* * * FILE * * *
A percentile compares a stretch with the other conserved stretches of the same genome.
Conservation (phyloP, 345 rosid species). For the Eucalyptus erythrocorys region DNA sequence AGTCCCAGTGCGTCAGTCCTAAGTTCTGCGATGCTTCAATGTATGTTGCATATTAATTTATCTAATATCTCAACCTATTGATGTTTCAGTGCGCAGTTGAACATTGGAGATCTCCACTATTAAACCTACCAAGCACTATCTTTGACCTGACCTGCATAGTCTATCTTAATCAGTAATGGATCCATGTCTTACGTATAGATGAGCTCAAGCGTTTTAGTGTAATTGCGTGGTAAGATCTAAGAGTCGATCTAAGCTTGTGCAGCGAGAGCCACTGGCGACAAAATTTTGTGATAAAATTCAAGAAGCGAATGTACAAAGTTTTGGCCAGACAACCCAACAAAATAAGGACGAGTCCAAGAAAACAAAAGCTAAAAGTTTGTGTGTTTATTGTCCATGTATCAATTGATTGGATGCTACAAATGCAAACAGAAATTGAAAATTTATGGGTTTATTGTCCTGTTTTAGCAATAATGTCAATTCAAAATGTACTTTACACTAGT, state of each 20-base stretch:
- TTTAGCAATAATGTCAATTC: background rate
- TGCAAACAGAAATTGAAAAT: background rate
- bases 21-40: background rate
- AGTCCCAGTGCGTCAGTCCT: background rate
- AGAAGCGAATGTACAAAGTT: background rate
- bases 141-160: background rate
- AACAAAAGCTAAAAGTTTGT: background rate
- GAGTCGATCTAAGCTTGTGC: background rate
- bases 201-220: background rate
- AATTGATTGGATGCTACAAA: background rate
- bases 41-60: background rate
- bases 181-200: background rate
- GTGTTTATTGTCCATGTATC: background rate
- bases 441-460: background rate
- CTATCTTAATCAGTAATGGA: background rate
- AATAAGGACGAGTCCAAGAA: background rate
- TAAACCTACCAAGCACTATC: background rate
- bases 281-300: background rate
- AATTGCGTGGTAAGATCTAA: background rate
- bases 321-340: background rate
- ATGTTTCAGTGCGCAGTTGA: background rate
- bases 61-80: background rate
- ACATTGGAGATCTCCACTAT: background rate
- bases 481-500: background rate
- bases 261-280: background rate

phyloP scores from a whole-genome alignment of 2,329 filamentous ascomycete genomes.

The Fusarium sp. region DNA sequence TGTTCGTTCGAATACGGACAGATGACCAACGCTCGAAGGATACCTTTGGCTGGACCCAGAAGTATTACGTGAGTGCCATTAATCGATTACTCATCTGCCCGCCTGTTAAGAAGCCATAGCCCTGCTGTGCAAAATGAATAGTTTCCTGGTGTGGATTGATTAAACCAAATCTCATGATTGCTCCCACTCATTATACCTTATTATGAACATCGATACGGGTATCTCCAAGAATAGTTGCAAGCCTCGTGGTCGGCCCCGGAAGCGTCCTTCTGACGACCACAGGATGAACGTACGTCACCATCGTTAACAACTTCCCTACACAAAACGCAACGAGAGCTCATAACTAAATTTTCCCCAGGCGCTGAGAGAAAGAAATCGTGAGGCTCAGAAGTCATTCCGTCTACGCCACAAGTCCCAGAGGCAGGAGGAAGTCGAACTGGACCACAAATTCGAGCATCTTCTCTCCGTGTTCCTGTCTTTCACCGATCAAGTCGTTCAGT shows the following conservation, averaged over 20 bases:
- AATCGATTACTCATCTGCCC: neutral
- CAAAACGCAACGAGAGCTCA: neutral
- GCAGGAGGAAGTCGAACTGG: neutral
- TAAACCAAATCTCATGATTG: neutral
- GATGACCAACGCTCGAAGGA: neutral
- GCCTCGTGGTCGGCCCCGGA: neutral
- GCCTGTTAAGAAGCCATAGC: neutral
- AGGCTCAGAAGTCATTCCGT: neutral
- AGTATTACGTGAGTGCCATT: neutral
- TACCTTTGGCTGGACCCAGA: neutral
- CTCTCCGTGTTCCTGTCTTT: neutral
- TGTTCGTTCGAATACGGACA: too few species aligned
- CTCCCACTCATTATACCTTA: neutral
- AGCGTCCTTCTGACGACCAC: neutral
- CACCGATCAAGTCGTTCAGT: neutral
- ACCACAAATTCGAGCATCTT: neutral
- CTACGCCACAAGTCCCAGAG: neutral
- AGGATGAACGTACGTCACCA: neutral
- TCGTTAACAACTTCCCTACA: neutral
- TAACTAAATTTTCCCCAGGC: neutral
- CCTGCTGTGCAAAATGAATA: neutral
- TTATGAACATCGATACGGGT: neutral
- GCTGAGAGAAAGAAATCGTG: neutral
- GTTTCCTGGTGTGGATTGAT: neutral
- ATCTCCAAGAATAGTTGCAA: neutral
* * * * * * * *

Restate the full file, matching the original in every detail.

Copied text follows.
A percentile compares a stretch with the other conserved stretches of the same genome.
Conservation (phyloP, 345 rosid species). For the Eucalyptus erythrocorys region DNA sequence AGTCCCAGTGCGTCAGTCCTAAGTTCTGCGATGCTTCAATGTATGTTGCATATTAATTTATCTAATATCTCAACCTATTGATGTTTCAGTGCGCAGTTGAACATTGGAGATCTCCACTATTAAACCTACCAAGCACTATCTTTGACCTGACCTGCATAGTCTATCTTAATCAGTAATGGATCCATGTCTTACGTATAGATGAGCTCAAGCGTTTTAGTGTAATTGCGTGGTAAGATCTAAGAGTCGATCTAAGCTTGTGCAGCGAGAGCCACTGGCGACAAAATTTTGTGATAAAATTCAAGAAGCGAATGTACAAAGTTTTGGCCAGACAACCCAACAAAATAAGGACGAGTCCAAGAAAACAAAAGCTAAAAGTTTGTGTGTTTATTGTCCATGTATCAATTGATTGGATGCTACAAATGCAAACAGAAATTGAAAATTTATGGGTTTATTGTCCTGTTTTAGCAATAATGTCAATTCAAAATGTACTTTACACTAGT, state of each 20-base stretch:
- TTTAGCAATAATGTCAATTC: background rate
- TGCAAACAGAAATTGAAAAT: background rate
- bases 21-40: background rate
- AGTCCCAGTGCGTCAGTCCT: background rate
- AGAAGCGAATGTACAAAGTT: background rate
- bases 141-160: background rate
- AACAAAAGCTAAAAGTTTGT: background rate
- GAGTCGATCTAAGCTTGTGC: background rate
- bases 201-220: background rate
- AATTGATTGGATGCTACAAA: background rate
- bases 41-60: background rate
- bases 181-200: background rate
- GTGTTTATTGTCCATGTATC: background rate
- bases 441-460: background rate
- CTATCTTAATCAGTAATGGA: background rate
- AATAAGGACGAGTCCAAGAA: background rate
- TAAACCTACCAAGCACTATC: background rate
- bases 281-300: background rate
- AATTGCGTGGTAAGATCTAA: background rate
- bases 321-340: background rate
- ATGTTTCAGTGCGCAGTTGA: background rate
- bases 61-80: background rate
- ACATTGGAGATCTCCACTAT: background rate
- bases 481-500: background rate
- bases 261-280: background rate

phyloP scores from a whole-genome alignment of 2,329 filamentous ascomycete genomes.

The Fusarium sp. region DNA sequence TGTTCGTTCGAATACGGACAGATGACCAACGCTCGAAGGATACCTTTGGCTGGACCCAGAAGTATTACGTGAGTGCCATTAATCGATTACTCATCTGCCCGCCTGTTAAGAAGCCATAGCCCTGCTGTGCAAAATGAATAGTTTCCTGGTGTGGATTGATTAAACCAAATCTCATGATTGCTCCCACTCATTATACCTTATTATGAACATCGATACGGGTATCTCCAAGAATAGTTGCAAGCCTCGTGGTCGGCCCCGGAAGCGTCCTTCTGACGACCACAGGATGAACGTACGTCACCATCGTTAACAACTTCCCTACACAAAACGCAACGAGAGCTCATAACTAAATTTTCCCCAGGCGCTGAGAGAAAGAAATCGTGAGGCTCAGAAGTCATTCCGTCTACGCCACAAGTCCCAGAGGCAGGAGGAAGTCGAACTGGACCACAAATTCGAGCATCTTCTCTCCGTGTTCCTGTCTTTCACCGATCAAGTCGTTCAGT shows the following conservation, averaged over 20 bases:
- AATCGATTACTCATCTGCCC: neutral
- CAAAACGCAACGAGAGCTCA: neutral
- GCAGGAGGAAGTCGAACTGG: neutral
- TAAACCAAATCTCATGATTG: neutral
- GATGACCAACGCTCGAAGGA: neutral
- GCCTCGTGGTCGGCCCCGGA: neutral
- GCCTGTTAAGAAGCCATAGC: neutral
- AGGCTCAGAAGTCATTCCGT: neutral
- AGTATTACGTGAGTGCCATT: neutral
- TACCTTTGGCTGGACCCAGA: neutral
- CTCTCCGTGTTCCTGTCTTT: neutral
- TGTTCGTTCGAATACGGACA: too few species aligned
- CTCCCACTCATTATACCTTA: neutral
- AGCGTCCTTCTGACGACCAC: neutral
- CACCGATCAAGTCGTTCAGT: neutral
- ACCACAAATTCGAGCATCTT: neutral
- CTACGCCACAAGTCCCAGAG: neutral
- AGGATGAACGTACGTCACCA: neutral
- TCGTTAACAACTTCCCTACA: neutral
- TAACTAAATTTTCCCCAGGC: neutral
- CCTGCTGTGCAAAATGAATA: neutral
- TTATGAACATCGATACGGGT: neutral
- GCTGAGAGAAAGAAATCGTG: neutral
- GTTTCCTGGTGTGGATTGAT: neutral
- ATCTCCAAGAATAGTTGCAA: neutral